The National Public Health Institute of Liberia (NPHIL) is pleased to present the 2017 annual epidemiological bulletin. This bulletin provides information on the progress of IDSR performance in 2017. It highlights the successes and the challenges. The information from this bulletin is important for strengthening IDSR, which not only contributes to the control of communicable diseases in Liberia, but also enhances the capacity to implement the World Health Organization’s International Health Regulations (2005), a legally-binding agreement that provides a new framework for coordinating and managing public health threats, which came into effect in June 2007.
1. IDSR Performance
• Completeness and timeliness of weekly IDSR reports remained well above the 80% national target at all levels of the health system • Immediate notification of suspected cases (within 24 hours) increased from 20% in week 40, 2016 to 100% as of week 52, 2017 • We recorded an increase in reporting of IDSR diseases and events with a total of 4,729 suspected cases reported for 10 immediately reportable diseases and events in 2017 compared to 3,812 in 2016 • Reporting of suspected cases with case-based forms or line list increased from 30% in week 40, 2016 to 90% as of week 52, 2017 • Over 80% of the suspected cases recorded (those requiring laboratory confirmation) were investigated by Laboratory • Joint national supportive supervision/mentorship conducted in 15 (100%) counties showed appreciable level of compliance in the implementation of IDSR core functions
2. Outbreaks and Humanitarian Events
• A total of 39 outbreaks and 3 humanitarian events were detected, investigated, and responded to • There were investigation reports for 85% of outbreaks compared to 53% in 2016 • Eighty-two (82%) of outbreaks were responded to within 48 hours compared to 37% in 2016
3. Public Health Diagnostics
• Sustained public health diagnostic capacity at three laboratories – National Public Health Reference,
Jackson F. Doe, and Phebe hospital laboratories • Improved in-country public health diagnostic capacity from five IDSR priority diseases in 2016 to seven IDSR priority disease by week 52 in 2017 o Added meningitis, Lassa fever o Developed laboratory screening capacity for rabies • Overall laboratory turn-around time improved by 15% from 35% in the first half of the year, to 50% of alerts being confirmed or ruled-out by laboratory testing within 4-days of alert notification, by the end of 2017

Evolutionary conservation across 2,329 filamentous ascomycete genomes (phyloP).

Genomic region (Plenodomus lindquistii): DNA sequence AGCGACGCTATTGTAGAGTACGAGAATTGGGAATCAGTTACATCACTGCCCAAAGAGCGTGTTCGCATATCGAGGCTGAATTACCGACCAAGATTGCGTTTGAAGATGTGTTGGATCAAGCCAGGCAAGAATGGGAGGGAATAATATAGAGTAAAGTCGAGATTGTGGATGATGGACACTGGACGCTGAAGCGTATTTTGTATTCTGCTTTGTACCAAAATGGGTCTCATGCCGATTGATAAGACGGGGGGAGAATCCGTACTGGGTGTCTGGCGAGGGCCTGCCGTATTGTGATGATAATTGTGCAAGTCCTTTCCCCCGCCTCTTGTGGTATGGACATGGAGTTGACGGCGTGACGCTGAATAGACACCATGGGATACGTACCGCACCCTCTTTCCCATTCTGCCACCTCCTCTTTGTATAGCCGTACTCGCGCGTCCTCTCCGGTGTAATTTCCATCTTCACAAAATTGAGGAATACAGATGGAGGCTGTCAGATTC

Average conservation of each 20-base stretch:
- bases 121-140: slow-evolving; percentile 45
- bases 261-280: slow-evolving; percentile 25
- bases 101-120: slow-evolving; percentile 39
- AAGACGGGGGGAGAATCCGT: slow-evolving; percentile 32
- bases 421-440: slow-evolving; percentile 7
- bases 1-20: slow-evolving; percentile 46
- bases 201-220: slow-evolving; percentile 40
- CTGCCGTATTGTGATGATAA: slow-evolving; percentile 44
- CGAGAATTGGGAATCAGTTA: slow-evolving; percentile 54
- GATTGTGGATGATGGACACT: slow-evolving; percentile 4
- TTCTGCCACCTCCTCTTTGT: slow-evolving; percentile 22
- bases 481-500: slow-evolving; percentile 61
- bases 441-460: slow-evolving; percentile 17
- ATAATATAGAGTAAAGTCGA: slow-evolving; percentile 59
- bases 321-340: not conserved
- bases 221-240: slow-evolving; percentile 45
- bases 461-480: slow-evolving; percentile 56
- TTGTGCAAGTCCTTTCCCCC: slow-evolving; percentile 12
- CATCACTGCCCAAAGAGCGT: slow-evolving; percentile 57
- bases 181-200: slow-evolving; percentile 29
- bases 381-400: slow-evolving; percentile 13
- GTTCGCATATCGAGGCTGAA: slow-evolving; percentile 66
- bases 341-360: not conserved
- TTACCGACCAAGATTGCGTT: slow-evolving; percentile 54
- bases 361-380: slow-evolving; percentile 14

4. Electronic Disease Surveillance
• E-IDSR was launched and piloted in two counties (Grand Cape Mount and Margibi) covering all health facilities • AVADAR was launched and piloted in four health districts in Montserrado County • Use of open data kit (ODK) to conduct IDSR supervision commenced thus enhancing visualization, rapid transmission, and validity of reports
5. Training and Capacity Building
• A total of six hundred twenty-two (622) national and county level staff were trained as trainers in IDSR o This comprised 285 local authorities trained in IDSR leadership and coordination and 337 technical staff trained (at least each county has 5 IDSR modular trainers)
• The Liberia Field Epidemiology Training Program (LFETP) has trained 146 surveillance officers at the national, county and district levels of the surveillance system in the Frontline and 14 national and county officers in Intermediate FETP Many other gains have been made in areas of emergency medical services, points-of-entry, and epidemic preparedness and response including the formulation of contingency plans and the conduct of at least one simulation exercise at two points-ofentry.
Despite these strides, key system challenges/constraints include:
• Settling the newly established NPHIL as a specialized institute as well as aggressively responding to over 30 outbreaks is resource intense • System resilience to outbreak response still need the desired coverage of above 90% • Inadequate operational support to surveillance officers However, strong dedication and commitment to excellence in our work to prevent and control public health threats continue to allow us to surmount these hurdles.
We are grateful to the World Health Organization (WHO), US Centers for Disease Control and Prevention (CDC), and all other valuable partners that continue to provide technical and operational support to facilitate our work.